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Fig. 62.—Sectional View of Horizontal Type Two-Stroke Stationary

Fuel Injection Motor

Q. Describe the Diesel system.

A. A system of_fuel supply developed by Dr. Diesel, a German chemist and engineer, is attracting considerable attention at the present time on account of the ability of the Diesel engine to burn low grade fuels such as crude petroleum. In this system, the engines are built so that very high compressions are used, and only pure air is taken into the cylinder on the induction stroke. This is compressed to a pressure of about 500 pounds per square inch, and sufficient heat is produced by this compression to explode a hydro

carbon mixture. As the air which is compressed to this high point cannot burn, the fuel is introduced into the cylinder head under still higher compression than that of the compressed air, and as it is injected in a fine stream, it is immediately vaporized because of the heat. Just as soon as the compressed air becomes thoroughly saturated with the liquid fuel, it will explode on account of the degree of heat present in the combustion chamber. (Figs. 61, 62.)

Q. What are the advantages of the injection method?

A. The injection method of fuel supply has the important advantage of permitting the use of very cheap fuels which could not be utilized in ordinary forms of vaporizers on account of the high temperature needed to vaporize them.

Q. What are the disadvantages of injection engines?

A. Owing to the extremely high compression employed in injection engines, these must be made very substantial and strong, and this principle is suitable only for the comparatively slow acting power plants of the stationary or marine type. An injection engine is not as flexible as the electrically ignited carburetor supplied power plants used for automobile service, and this fact also militates against the injection principle for this use.

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What are the simplest forms of carburetors? A. The old patterns of evaporation or surface carburetors were the simplest forms of carburetion devices and the modified device in which wicks were used was but slightly more complicated.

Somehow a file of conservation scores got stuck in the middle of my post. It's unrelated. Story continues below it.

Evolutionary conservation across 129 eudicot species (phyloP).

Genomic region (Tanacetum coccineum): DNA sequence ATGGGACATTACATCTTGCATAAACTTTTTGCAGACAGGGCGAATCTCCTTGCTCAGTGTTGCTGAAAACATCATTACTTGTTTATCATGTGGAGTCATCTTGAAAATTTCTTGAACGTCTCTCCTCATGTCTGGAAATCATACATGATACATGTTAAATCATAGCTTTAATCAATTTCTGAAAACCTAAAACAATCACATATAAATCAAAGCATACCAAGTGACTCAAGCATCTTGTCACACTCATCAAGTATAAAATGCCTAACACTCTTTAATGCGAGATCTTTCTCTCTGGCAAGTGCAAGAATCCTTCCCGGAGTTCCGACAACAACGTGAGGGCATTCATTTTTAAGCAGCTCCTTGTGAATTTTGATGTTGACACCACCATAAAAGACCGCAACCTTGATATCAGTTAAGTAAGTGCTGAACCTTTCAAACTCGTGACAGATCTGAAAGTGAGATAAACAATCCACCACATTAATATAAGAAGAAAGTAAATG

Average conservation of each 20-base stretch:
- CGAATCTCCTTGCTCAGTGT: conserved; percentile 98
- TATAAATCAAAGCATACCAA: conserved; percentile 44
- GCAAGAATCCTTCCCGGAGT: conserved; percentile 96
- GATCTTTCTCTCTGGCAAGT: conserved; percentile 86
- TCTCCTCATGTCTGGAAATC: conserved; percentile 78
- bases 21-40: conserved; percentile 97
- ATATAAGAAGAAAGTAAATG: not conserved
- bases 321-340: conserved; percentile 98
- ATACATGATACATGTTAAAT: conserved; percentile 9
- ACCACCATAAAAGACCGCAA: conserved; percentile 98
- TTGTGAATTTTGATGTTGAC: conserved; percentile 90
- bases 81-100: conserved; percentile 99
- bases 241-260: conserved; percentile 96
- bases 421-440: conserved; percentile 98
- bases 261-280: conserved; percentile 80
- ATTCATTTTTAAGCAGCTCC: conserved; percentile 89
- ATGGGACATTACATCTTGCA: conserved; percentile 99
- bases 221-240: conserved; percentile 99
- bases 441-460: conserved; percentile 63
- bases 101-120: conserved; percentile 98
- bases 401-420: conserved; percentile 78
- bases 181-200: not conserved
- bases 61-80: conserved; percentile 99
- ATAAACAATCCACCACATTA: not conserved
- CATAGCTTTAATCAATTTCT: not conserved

Q. Describe action of evaporation or surface type.

A. This form of carburetor consisted of a simple tank or container for the liquid and the air was drawn in and across the surface of the gasoline in order that it might become saturated with the vapors constantly present at that point. These rich gases were drawn into the engine through a simple form of mixing valve which permitted the entrance of an auxiliary supply of air from the outside of the container to dilute the rich gas and make it of a proper composition to insure energetic combustion.

Q. Describe action of wick type vaporizer.

A. The wick form of carburetor is essentially the same in construction as the simpler surface type except that the mixing compartment through which the air flows is separated from the fuel containing portion by means of a wall of absorbent material, such as wicks, which feed the gasoline up into the mixing compartment by capillary attraction and by spreading it over more surface make it easier for the air stream passing over the wicking to pick up gasoline vapor.

Q. Describe action of bubbling type carburetor.

A. The bubbling type differs from the other simple forms previously described in that the air enters at the bottom of the device and bubbles through the liquid to reach the mixing chamber from which it is drawn to the engine cylinder.